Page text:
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Urban Planner

The Real Poop

Urban planners have a lot in common with super villains. Both are goal-oriented free-thinkers. Both love to share their plans and appreciate the value of a good minion. And whether the project in question is a freeze ray or a freeway, villains and planners alike must pay close attention to detail without losing sight of the big picture—world domination.

Okay, there are some more subtle differences. Urban planners don't get cool spandex costumes, for one. And instead of plotting to destroy all humans, planners plot to organize human living spaces. The Joker probably wouldn't approve of that last part. And finally, super villains don't seem to care much about a paycheck, but you will. Expect to earn an average of almost $67,000 per year once you've got a few years of experience under your belt. Your starting salary won't be too bad either at $42,000 (source).

Still tinkering with your Lego metropolis? You might be the Chosen One. (Source)

Urban planners are the puppet masters of our cities. They spend hours crunching data, consulting environmental impact studies, and questioning clients and citizens to see which layout will work for everyone.

Is it a good idea to put a nuclear power plant in the middle of that neighborhood, or will it lead to a new breed of warty green children? Would the traffic from a new apartment building lower the life expectancy of little old ladies crossing the street? Will bulldozing a grassy meadow unleash a plague of deer on the local gardening society?

Never fear, urban planners are paid to think this stuff through. Maybe if Pisa had hired a planner to look for building sites, it would have a straighter tower.

Being this prepared requires a pretty broad skill set. Urban planners must squeeze information from tables and statistics to boil it down into easy-to-digest report form (like a delicious, nutritious data vitamin). They must speak the mysterious language of maps, and even know how to fold one back up properly

Urban planners are also expected to be a mixture of fixer and enforcer. They find solutions to local problems and make darn sure that any repair jobs actually stick. And an urban planner must be able to communicate. With real human beings. (No, you can't just text them.)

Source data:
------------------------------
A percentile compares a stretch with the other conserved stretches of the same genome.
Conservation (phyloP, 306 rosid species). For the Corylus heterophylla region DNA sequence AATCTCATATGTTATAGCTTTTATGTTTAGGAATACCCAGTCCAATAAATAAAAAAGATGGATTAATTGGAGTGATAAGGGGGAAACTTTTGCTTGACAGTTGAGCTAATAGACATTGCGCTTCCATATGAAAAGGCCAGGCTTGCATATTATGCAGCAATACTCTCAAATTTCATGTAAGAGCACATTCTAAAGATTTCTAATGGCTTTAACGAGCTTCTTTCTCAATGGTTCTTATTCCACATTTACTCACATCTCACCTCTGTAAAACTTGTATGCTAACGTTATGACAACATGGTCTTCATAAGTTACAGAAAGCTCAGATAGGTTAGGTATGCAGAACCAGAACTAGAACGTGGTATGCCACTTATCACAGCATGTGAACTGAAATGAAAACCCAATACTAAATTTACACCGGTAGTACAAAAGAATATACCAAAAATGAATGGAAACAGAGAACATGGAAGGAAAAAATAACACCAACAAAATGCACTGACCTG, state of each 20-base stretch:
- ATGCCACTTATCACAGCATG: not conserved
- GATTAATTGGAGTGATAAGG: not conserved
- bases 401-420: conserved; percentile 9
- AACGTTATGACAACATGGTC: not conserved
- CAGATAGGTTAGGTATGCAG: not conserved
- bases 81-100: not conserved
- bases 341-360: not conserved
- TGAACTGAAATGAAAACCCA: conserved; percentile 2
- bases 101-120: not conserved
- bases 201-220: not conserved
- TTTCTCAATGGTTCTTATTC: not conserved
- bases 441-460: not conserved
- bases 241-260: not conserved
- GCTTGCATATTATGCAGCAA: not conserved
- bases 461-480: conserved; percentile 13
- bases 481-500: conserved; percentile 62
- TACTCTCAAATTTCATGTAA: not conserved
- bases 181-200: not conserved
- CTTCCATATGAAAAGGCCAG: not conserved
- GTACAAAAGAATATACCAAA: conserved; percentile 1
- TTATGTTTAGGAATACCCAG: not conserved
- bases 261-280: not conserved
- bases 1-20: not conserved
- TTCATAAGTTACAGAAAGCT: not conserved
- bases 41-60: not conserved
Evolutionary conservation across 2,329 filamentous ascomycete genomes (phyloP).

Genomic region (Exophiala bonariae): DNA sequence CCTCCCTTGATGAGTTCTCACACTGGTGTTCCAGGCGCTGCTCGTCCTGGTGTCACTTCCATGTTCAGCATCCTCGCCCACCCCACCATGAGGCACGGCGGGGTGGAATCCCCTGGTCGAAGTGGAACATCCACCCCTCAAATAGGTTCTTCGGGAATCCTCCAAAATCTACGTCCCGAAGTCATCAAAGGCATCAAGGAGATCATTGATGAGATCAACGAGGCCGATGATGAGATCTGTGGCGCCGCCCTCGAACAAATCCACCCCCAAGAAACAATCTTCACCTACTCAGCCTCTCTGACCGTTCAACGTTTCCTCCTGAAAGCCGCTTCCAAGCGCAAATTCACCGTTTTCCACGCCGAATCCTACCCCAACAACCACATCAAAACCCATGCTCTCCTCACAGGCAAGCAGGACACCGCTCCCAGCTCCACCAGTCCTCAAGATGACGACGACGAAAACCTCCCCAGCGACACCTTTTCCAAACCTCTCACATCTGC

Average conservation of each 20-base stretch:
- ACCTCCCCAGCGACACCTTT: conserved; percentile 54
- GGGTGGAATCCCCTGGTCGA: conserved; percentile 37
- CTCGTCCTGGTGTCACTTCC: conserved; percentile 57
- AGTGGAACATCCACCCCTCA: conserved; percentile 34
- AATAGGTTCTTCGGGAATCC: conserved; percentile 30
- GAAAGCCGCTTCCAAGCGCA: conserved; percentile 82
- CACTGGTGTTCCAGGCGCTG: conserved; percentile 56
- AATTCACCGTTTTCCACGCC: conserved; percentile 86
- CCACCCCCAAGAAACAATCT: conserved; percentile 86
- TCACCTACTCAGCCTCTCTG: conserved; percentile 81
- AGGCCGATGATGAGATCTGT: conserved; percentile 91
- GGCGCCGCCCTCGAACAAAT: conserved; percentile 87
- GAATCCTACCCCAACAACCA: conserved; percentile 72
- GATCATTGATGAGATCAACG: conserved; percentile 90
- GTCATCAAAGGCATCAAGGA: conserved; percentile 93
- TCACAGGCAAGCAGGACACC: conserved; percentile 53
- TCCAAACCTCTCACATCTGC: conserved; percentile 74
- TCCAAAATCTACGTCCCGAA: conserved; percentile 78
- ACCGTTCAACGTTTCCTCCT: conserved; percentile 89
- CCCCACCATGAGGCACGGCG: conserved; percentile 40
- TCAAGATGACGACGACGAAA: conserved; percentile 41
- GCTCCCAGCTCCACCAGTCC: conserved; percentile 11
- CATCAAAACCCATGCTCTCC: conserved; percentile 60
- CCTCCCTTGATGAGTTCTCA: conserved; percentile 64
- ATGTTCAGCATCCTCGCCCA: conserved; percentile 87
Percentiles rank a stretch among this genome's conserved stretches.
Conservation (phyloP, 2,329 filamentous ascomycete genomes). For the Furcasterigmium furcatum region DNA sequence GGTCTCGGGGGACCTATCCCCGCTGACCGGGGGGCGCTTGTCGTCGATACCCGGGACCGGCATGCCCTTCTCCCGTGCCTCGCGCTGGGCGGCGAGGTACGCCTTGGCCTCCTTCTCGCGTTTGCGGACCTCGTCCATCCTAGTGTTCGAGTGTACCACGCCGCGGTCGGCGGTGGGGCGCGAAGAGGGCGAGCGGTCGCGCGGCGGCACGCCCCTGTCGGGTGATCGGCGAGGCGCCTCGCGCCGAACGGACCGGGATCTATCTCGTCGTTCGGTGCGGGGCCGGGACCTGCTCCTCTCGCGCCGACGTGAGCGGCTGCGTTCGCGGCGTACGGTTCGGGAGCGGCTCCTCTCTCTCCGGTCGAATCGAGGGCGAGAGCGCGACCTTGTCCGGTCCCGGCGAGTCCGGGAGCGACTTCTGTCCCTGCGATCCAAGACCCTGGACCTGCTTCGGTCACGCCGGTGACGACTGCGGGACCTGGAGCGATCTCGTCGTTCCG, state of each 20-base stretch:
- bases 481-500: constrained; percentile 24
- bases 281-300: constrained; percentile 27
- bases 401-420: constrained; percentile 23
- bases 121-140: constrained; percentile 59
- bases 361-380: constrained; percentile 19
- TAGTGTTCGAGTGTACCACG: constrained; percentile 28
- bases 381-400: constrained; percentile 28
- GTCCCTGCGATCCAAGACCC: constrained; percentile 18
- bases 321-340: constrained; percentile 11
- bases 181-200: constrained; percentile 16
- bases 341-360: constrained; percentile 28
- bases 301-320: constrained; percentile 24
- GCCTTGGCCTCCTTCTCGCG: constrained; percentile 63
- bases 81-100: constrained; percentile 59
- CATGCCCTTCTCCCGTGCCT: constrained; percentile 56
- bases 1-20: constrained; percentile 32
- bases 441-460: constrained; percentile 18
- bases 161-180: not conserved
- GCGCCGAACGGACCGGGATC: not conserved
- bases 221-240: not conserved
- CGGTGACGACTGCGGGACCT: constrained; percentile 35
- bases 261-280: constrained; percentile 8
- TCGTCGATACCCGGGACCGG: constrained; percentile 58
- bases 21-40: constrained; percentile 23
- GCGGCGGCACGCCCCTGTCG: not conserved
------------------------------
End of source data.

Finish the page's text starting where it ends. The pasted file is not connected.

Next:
You might be thinking that the job title of "urban planner" sounds like a recipe for a nine-to-five office rat. But urban planners have to get around to earn their cheese. Maps only go so far, and occasionally, planners must brave the fresh air to scope out a location. 

Their adventures might introduce them to some of the local (hopefully non-rabid) wildlife, such as Homo Politicus (local lawmakers) and related species like Bob the Builder and Joe Public. A well-equipped urban planner always keeps fresh batteries in her laser pointer, because she'll be expected to present her amazing ideas to clients, be they government, residential, or commercial.

Although elements of urban planning had been in place for more than 2,000 years, it's been rather haphazard until recently. The movement to coordinate the separate efforts of several professions into a unified form began in 1898 (source) and really gained traction in 1909 at the National Conference on City Planning in Washington, D.C (source). 

It was sort of like Comic Con for urban planners. Only without the awesome costumes, unless you think top hats and tails qualify (actually, yes, they totally do). Harvard University saw the blueprints on the wall, and started providing professional training in 1923 (source).

Nowadays, all the cool colleges offer undergrad and master's degrees in urban planning, and it's every student's dream to get accredited with a professional planning society, like the American Institute of Certified Planners, or the Green Building Certification Institute. Heck, there's probably even a singles group for urban planners. (Not that we checked, or anything.)

Urban planners plan every detail, right down to the chipmunks that will frolick in the new city park. (Source)

Why is urban planning such a hot topic? If you do it well, people could be singing your praises 200 years from now. Just ask Pierre L'Enfant, who used Washington D.C.'s natural topography to create a city layout which stands the test of time. (You can't really ask him anymore, but Thomas Jefferson thought he was a big deal.) 

Or, you could create a life-changing transit system like the twenty-four-hour New York City subway, which carries millions of people each day—with or without pants.

On the flip side of that coin, there are plenty of urban cautionary tales which make perfect scary stories to tell around the campfire. Failing to provide for future population growth can lead to crowded slums like Bahay Toro in Manila, where one fire left 10,000 residents without shelter. 

Or, a city might have the opposite problem, like the Mongolian ghost town Ordos. It has plenty of buildings, but few actual residents. Strangely, the local sports teams announce sellouts for every home game.

And don't forget to take local resources into account, or you'll give your grandkids some real headaches. Los Angeles is sunny and full of beautiful people, but it has to import up to 80% of its water (source). 

Want to know if you'd cut the mustard as an urban planner? Let's see.

Are your fingers chapped from running them down long columns of numbers?
Do your Lego cities have bustling economies that stomp their neighbors?
Do you constantly grill your parents about building code violations?

Then read on.

On the other hand, if you think geography is the study of the seventh letter of the alphabet…you should find something else to plan. Wedding planner, perhaps. Or apocalypse preparation.

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